Hamas: Political Heroes or International Terrorists?

hamasIn the Islamic world, there has been much debate over the relationship between Islam and politics. Some Muslims argue in favor of increased secularism, whereas others argue that both Islam and politics are interconnected. As a result, a diverse array of political movements has emerged throughout the Islamic world. The individual goals and agendas of various political movements in Islam vary; in addition, the factors behind their origins are diverse as well. One such example of an Islamic political organization is Hamas, which is based in the Palestinian territory. Hama is currently one of two political parties active in the Palestinian Authority, having won a majority of the vote in the Palestinian national elections in 2006. As a result of its use of violence to achieve political goals, Hamas is controversially classified by the U.S., Israel, and the European Union as a terrorist organization.

The creation of Hamas can be traced back to the Six-Day War in 1967. As a result of the war, Israel captured the Gaza Strip from Egypt and the West Bank from Jordan, beginning a long and brutal occupation of both territories. As a result of Israel’s occupation, the local populations became resentful, and a powerful resistance movement emerged. For example, the Muslim Brotherhood gained influence in Egypt as an Islamic political organization denouncing the occupation. One Palestinian cleric and activist in the Muslim Brotherhood, Sheikh Ahmed Yassin began performing charitable work and preaching Islamic scripture in the West Bank and Gaza Strip. Some of Yassin’s work and that of other activists included setting up schools, clinics, and youth clubs in Gaza and the West Bank. Initially, Yassin’s efforts were encouraged by some in the Israeli government, as it was believed that these efforts would discourage violence and allow for greater stability in the occupied territories. By 1987, Yassin established Hamas as the political arm of the Muslim Brotherhood in the Gaza Strip. Hamas was founded shortly after the first intifada, which was a Palestinian uprising against the Israeli occupation of the West Bank, Gaza Strip and East Jerusalem.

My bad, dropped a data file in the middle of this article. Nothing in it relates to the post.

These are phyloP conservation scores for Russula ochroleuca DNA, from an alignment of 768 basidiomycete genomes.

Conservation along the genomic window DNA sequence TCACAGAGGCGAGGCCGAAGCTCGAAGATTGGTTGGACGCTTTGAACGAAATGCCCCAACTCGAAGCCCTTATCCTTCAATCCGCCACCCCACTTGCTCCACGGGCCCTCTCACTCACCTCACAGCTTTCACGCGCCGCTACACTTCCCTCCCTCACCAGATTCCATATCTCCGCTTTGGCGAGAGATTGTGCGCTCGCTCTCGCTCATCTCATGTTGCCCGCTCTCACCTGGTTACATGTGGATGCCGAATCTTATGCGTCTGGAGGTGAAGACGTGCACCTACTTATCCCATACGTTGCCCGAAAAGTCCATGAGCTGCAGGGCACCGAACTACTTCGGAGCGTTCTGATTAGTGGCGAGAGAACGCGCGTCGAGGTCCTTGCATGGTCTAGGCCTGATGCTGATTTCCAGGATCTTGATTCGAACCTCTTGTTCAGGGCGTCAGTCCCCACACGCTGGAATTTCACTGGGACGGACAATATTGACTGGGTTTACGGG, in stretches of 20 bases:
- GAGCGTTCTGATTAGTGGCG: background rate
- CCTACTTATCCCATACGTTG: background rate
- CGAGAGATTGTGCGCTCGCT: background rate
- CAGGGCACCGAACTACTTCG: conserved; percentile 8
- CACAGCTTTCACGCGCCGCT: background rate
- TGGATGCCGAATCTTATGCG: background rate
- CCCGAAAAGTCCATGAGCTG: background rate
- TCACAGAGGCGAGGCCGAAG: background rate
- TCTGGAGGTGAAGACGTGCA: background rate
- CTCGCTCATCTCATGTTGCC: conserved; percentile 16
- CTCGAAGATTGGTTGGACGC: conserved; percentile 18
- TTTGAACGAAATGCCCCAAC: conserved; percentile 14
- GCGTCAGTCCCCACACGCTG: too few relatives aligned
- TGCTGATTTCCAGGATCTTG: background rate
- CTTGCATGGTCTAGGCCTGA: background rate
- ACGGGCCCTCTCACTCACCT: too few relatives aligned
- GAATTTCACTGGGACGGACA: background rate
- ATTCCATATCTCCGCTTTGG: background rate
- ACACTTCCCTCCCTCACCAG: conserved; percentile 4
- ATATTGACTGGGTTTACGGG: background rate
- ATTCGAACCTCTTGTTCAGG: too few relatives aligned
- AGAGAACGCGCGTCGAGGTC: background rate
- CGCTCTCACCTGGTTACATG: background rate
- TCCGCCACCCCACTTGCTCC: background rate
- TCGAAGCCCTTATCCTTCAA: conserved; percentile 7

The main political agenda of Hamas consists of the establishment of a fundamentalist Islamic state in Palestine and the liberation of the Palestinian territories from Israeli occupation. As many political parties and factions in Palestine do, Hamas views the occupation as a human rights violation. In addition, Hamas operates schools, hospitals, and religious institutions in the Gaza Strip and the West Bank and manages a highly effective social welfare system. As a result, the organizations popularity among the Palestinian people has grown. To achieve their goals, Hamas often carries out attacks against Israel through its military wing, the Izzedine al-Qassam Brigade. According to a study by the Council on Foreign Relations, Hamas is believed to have killed roughly 500 people in 350 separate attacks since 1993.